Pale Moon


Reviewed by: Jennie Kermode

Pale Moon
"Flawless central performances and a cool, observational approach from director Yoshida imbue it with a quiet power."

If you've ever worked in the service industry, you've probably experienced that odd sense of dislocation when looking after customers who are, for no clear reason, much better off than you - to the point where they seem completely unaware of issues like making the rent which dominate your life. Imagine how much stranger that is when you are - in a largely cash-based culture - actually handling their cash, carrying it between their homes and the bank, perhaps stopping off at the shops along the way and having to poke around in your wallet for a few coins to cover the cost of your purchases. It would seem such a little thing to borrow a bit of the bank's money and pay it back later. But one thing leads to another.

Rika (Rie Miyazawa) is not the sort of person you'd associate with criminality. She's quiet, demure, respectably dressed, even vulnerable around her clients. We meet her first in the home of an older client whose questions get very personal, creating an intense sense of threat. Just how much sacrifice do her bosses expect from her? As it happens, she's rescued by the appearance of the client's nephew (SĂ´suke Ikematsu), but later she realises he's following her on the underground. It's here that something changes. She could call for help. She could confront him, this boy half her age. Instead she goes with him to cheap hotel room and, perhaps for the first time in her life, takes something she wants.

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Everything else seems to spiral from there, but the film's gentle pacing and Rika's generally conscientious nature remind us that in fact she is making a series of calculated decisions and there is never no other choice. "It is better to give than to receive," she thinks, reminding herself of her Catholic school's motto, so she 'borrows' money from the boy's uncle's account to pay him through college. He's to pay it back in installments. She focuses only on the price; he thinks about the cost, placing cash in a brown envelope beside the bed where they get together. Genuine passion becomes something else. Maintaining the illusion, she buys him clothes, pays for expensive meals and luxury hotels. With her husband away in China on business, she lets her own place turn into a sty. She has become more than an embezzler. She's breaking every rule in Japan's strictly codified society. She's living like a gaijin, living like a man.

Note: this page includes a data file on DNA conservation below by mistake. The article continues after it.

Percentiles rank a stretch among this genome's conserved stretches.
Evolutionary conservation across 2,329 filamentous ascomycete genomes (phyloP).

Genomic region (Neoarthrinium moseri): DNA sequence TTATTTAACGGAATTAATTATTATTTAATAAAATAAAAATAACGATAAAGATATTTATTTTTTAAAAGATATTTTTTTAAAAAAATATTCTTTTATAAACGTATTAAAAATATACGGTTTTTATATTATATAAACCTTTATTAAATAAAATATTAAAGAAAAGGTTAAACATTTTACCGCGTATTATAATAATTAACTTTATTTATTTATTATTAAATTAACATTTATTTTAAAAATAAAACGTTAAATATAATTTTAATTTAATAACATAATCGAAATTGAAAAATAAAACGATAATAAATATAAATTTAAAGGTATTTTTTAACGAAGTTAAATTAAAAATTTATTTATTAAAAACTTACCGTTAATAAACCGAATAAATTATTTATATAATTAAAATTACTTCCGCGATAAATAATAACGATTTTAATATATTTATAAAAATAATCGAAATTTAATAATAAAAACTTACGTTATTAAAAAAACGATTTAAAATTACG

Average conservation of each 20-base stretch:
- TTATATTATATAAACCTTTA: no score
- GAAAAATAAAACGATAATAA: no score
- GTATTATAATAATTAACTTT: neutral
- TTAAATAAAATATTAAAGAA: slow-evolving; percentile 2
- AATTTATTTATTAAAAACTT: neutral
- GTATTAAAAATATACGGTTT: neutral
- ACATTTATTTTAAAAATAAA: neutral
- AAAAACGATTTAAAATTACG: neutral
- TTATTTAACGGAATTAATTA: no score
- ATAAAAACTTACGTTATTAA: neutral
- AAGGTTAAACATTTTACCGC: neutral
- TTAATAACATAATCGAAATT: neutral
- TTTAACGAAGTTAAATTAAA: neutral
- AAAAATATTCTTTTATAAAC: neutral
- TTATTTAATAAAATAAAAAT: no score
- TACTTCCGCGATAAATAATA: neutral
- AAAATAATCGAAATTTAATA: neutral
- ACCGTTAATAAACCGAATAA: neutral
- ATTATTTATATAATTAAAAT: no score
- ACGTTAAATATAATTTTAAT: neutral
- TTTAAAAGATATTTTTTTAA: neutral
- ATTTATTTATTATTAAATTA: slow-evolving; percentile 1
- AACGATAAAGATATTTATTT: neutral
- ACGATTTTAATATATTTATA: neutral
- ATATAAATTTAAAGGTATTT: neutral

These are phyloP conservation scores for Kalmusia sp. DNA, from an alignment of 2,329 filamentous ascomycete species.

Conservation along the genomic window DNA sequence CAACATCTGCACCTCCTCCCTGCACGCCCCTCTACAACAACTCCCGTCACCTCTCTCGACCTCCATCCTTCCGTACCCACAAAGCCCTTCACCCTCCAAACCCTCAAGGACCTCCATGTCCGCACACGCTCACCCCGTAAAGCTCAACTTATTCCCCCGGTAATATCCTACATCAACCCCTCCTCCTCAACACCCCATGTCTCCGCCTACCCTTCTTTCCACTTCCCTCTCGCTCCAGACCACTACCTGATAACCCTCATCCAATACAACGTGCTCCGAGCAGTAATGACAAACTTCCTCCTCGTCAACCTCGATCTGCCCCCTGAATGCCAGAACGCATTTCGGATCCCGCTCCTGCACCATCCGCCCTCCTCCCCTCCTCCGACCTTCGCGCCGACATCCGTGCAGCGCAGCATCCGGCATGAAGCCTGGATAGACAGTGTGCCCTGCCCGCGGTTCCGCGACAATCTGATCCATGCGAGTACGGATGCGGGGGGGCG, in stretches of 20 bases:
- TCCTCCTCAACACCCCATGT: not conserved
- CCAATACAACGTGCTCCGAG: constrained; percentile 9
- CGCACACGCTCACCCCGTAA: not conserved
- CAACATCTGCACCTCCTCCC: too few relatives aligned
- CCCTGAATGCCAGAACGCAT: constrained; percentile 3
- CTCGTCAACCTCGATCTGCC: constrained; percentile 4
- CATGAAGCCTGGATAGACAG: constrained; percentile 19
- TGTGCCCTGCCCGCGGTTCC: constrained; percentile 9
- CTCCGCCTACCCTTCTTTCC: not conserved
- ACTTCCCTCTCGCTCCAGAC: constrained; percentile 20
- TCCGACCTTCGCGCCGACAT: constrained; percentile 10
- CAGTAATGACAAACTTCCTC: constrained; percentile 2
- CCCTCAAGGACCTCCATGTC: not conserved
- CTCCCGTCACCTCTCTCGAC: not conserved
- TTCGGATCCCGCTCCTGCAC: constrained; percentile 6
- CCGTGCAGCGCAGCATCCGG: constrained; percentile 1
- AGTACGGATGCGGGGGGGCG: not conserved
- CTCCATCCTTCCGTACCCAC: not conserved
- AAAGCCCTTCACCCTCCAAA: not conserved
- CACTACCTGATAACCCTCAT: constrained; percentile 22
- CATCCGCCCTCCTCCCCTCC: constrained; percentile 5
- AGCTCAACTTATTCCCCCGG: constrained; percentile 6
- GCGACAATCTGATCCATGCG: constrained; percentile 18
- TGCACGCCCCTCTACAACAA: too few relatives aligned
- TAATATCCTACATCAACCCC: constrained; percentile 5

Tales of financial misdeeds are not uncommon in Western literature and film, but Pale Moon is very different in that it never takes the easy route. As we wait for Rika to get caught, with shrewd supervisor Ms Sumi (Satomi Kobayashi) never looking away for long, the narrative begins to morph in unexpected ways, ultimately inviting viewers to question what - and who - is real. Flawless central performances and a cool, observational approach from director Yoshida imbue it with a quiet power which gradually escalates toward an ending that changes everything. As dry humour and bitter insight give way to something much more subversive, it opens like a flower, alluring, delicate, and dangerous.

Reviewed on: 25 Jan 2015
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A bored bank employee gradually begins embezzling money so she can live the life she wants, but nothing goes quite as she expected.

Director: Daihachi Yoshida

Writer: Mitsuyo Kakuta, Kaeko Hayafune

Starring: Rie Miyazawa, Sōsuke Ikematsu, Satomi Kobayashi

Year: 2014

Runtime: 126 minutes

Country: Japan


Glasgow 2015

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